Maybe it’s a generational thing. I was starting college for the first time when The Muppet Show was first aired. I’ve never seen Sesame Street. Well, not more than the odd clip on TV; enough to be aware of some of the history of the beasts. Throw into the mix the absence of children to have to entertain, and it’s fairly easy to see why I only have a nodding acquaintance with Kermit, Miss Piggy, Fozzie Bear, etc.
I was aware of The Muppet Movie, The Muppets Take Manhattan, Muppet Treasure Island, and all the rest but, like The Muppet Christmas Carol, I haven’t seen any of them. I just haven’t any attachment to the franchise and have learnt to live with the people who say, “What? You haven’t seen ‘insert random Muppet movie’!”
What Fresh Hell Is This?
But life is hard, wolves gather at the door, and, when I get ordered to do things for RunPee, I have little recourse and must put myself through all manner of trials and tribulations. And so I find myself sitting, with a very large mug of coffee, in front of the TV with The Muppet Christmas Carol cued up, and just waiting for the button to be pressed on the remote control… And, a little under an hour and a half later I’m sitting and thinking that it was not a bad way to while away the thick end of a morning.
During the last month or so I have enjoyed the about half a dozen different variations of A Christmas Carol: Scrooge (1951), A Christmas Carol (2009), Scrooged (1988), The Man Who Invented Christmas (2017), Blackadder’s Christmas Carol (1988), and even I’m Sorry I Haven’t A Christmas Carol (2003) and, parodies aside, they all follow the book fairly accurately, even down to a lot of the well-known phrases.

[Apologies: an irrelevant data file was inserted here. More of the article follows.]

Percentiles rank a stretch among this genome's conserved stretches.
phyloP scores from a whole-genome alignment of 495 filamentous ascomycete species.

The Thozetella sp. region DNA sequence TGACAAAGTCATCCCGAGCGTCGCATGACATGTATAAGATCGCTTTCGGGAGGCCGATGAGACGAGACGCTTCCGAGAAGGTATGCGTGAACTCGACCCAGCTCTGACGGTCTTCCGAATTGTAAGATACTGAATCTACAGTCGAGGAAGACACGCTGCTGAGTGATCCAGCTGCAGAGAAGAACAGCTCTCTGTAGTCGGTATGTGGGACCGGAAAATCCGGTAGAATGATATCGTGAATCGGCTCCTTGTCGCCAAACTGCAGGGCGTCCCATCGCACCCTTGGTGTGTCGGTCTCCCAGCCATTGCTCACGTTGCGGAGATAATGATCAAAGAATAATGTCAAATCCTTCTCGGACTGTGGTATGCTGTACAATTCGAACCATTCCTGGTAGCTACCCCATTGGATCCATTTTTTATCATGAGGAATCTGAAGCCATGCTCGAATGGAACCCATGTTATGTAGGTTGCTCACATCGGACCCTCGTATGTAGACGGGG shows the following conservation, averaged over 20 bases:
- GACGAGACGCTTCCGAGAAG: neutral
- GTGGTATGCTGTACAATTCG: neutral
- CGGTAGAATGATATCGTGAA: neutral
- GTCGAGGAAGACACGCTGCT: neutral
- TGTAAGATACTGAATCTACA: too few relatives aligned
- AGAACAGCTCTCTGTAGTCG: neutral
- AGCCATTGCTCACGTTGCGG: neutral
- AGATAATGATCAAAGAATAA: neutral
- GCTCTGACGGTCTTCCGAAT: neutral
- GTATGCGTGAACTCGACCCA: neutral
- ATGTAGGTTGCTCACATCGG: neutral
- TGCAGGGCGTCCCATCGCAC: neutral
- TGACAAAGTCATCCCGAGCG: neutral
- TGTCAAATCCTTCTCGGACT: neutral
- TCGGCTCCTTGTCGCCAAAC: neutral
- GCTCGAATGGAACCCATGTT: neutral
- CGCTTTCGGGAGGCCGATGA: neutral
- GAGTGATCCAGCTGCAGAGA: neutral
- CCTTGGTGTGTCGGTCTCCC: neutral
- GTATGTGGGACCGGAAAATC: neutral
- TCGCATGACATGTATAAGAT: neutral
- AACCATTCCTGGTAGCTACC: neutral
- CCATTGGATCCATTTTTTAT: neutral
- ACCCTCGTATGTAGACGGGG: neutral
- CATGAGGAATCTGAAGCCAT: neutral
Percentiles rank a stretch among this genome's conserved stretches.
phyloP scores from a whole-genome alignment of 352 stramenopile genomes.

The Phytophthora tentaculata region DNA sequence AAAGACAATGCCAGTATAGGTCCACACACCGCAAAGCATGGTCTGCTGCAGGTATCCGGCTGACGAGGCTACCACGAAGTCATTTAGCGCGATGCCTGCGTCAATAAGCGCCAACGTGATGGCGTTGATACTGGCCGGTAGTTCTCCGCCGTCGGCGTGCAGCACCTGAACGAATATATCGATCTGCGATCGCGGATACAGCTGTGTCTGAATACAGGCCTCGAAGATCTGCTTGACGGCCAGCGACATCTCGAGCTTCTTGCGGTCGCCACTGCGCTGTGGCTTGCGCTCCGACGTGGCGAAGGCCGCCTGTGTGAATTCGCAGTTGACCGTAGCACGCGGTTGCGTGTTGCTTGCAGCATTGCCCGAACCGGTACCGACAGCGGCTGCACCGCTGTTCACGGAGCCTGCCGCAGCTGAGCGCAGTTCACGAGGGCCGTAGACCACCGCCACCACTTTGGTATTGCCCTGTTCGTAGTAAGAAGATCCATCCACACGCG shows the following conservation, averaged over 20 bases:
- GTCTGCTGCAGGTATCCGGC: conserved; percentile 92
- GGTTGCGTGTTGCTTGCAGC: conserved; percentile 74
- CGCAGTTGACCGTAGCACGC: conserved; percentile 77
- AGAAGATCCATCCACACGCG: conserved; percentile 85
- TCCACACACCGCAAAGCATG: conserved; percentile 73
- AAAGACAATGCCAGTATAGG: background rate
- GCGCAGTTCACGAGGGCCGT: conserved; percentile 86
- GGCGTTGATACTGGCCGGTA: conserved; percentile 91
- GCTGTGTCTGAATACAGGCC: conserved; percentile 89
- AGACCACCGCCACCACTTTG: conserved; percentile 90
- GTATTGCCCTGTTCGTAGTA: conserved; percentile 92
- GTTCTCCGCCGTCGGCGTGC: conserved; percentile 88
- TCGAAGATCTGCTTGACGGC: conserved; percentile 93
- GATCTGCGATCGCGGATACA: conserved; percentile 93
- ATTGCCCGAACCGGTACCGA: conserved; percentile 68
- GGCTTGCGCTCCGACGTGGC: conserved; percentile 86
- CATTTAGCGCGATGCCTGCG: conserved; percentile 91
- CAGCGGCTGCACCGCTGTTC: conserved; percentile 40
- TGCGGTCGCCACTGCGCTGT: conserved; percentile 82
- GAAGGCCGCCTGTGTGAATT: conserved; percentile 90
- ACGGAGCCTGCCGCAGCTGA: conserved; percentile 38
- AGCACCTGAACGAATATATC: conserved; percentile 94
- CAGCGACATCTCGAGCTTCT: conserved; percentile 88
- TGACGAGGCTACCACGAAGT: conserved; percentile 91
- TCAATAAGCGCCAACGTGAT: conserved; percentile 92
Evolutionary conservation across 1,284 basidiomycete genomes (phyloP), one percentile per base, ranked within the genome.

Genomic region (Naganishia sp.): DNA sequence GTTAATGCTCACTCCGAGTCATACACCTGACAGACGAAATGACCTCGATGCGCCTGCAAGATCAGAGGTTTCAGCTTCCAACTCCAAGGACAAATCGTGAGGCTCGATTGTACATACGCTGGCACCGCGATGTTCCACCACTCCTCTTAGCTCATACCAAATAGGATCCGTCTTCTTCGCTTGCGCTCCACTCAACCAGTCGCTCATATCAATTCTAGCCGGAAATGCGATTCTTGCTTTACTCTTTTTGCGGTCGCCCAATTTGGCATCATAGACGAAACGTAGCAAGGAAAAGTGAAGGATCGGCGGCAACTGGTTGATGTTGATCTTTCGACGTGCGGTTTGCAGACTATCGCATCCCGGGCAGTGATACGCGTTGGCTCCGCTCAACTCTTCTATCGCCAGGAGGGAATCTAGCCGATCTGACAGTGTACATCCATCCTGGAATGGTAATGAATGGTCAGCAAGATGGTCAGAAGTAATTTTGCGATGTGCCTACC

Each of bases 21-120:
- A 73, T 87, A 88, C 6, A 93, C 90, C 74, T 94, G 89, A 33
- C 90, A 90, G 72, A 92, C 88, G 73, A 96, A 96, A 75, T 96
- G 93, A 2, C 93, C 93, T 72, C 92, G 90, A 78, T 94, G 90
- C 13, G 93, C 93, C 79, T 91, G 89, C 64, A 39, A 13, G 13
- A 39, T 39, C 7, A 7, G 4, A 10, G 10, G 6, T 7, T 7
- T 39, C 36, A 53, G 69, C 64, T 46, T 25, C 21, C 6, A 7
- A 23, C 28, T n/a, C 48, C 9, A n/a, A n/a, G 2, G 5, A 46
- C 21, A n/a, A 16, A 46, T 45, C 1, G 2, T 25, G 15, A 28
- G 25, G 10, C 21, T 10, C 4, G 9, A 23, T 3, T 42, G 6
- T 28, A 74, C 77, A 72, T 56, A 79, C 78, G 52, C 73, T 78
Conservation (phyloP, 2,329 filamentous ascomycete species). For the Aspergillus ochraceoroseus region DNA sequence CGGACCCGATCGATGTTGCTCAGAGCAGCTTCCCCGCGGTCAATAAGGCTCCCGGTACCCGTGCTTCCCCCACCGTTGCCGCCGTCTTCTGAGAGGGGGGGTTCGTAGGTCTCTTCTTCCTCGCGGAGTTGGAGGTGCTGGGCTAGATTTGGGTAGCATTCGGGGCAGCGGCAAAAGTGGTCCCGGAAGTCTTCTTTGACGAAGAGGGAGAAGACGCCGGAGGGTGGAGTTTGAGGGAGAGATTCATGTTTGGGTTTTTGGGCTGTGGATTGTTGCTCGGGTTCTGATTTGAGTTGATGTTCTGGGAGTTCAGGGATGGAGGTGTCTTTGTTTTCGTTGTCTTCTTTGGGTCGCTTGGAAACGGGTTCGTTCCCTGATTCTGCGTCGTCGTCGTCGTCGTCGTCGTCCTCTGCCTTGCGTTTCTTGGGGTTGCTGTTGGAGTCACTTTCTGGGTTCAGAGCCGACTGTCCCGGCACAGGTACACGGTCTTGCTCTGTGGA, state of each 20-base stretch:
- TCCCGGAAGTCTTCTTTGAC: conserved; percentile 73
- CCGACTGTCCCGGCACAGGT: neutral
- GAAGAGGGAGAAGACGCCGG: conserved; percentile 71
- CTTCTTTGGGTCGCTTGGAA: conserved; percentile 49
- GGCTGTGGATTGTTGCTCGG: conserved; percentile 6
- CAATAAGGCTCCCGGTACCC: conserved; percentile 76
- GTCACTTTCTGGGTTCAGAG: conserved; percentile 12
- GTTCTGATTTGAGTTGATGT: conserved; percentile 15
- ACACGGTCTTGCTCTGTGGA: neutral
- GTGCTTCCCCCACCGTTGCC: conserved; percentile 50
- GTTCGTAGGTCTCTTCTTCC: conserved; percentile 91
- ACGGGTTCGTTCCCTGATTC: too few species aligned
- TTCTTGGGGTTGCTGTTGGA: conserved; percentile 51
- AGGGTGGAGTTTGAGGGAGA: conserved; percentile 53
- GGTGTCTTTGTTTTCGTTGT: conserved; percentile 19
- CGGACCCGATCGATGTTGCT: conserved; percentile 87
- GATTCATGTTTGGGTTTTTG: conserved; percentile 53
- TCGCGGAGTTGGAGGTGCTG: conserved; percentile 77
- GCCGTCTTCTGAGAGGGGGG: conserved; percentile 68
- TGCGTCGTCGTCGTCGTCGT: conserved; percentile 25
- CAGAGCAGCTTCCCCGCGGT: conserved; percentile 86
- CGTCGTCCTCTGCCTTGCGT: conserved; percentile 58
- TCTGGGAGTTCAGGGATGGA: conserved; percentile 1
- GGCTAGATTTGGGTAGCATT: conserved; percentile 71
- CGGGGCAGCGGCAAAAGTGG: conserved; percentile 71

Fortunately, at about ninety pages, it’s a short story almost so it doesn’t take long to re-read!
You May Be An Undigested Bit Of Beef
A Christmas Carol is, let’s be honest, quite a relentless, dark, gothic tale with only the redemption in the final chapter (Staves as Dickens called them) to lighten the mood. Death, ghosts, poverty, misery… fa la la la lah. So is it a suitable subject for a kid’s puppet film? Well, Disney did have another go at it nine years earlier with Mickey’s Christmas Carol in 1983 so they must have thought it was adaptable. Throw in the majority of the cast being multi-coloured felt animals and it’s hard to see it as anything other than a children’s film.
That doesn’t mean there can’t be the odd line or bending, not quite breaking, of the fourth wall. “This is really scary,” observes Rizzo the Rat following the appearance of the first ghosts, “Should we be worried about the kids in the audience?” “It’s all right,” responds Charles Dickens, (The Great Gonzo), “this is culture.”
And even someone with as minimal exposure to the cloth characters as I’ve had would be expecting a Muppet feature to have a fair few songs scattered through it. Actually, it was the songs that led to the scariest scene… Michael Caine singing. To be honest he wasn’t too bad. Way better than the male leads in Mamma Mia! Quite sensibly, Michael Caine’s Scrooge is played straight, and the laughs are left to the Muppets; there’s no winking, gurning, or even the slightest attempt at a joke from him.
Gawd Bless Us, Every One
As I said earlier, songs aside, there is a pretty close correlation to the original but there are a few changes. Jacob Marley becomes Jacob and Robert Marley mainly to give parts to the theatre box hecklers Statler and Waldorf. Narration is by Charles Dickens, as it is tacitly done in the book, assisted by Rizzo, which is an addition. There are plenty of little cameos for mice, cats, and many other animals. Those few things aside it follows the book quite faithfully but still manages to get plenty of laughs.
Kids will like it if they like daft puppets being silly and it’s not too scary for them as even the ghosts are fuzzy little puppets. As an adult there’s enough to keep you entertained unlike some children’s films I’ve sat through; bored to death but sat next to a rapt six year old who you know is going to want to watch it again.
Move Grade: A-
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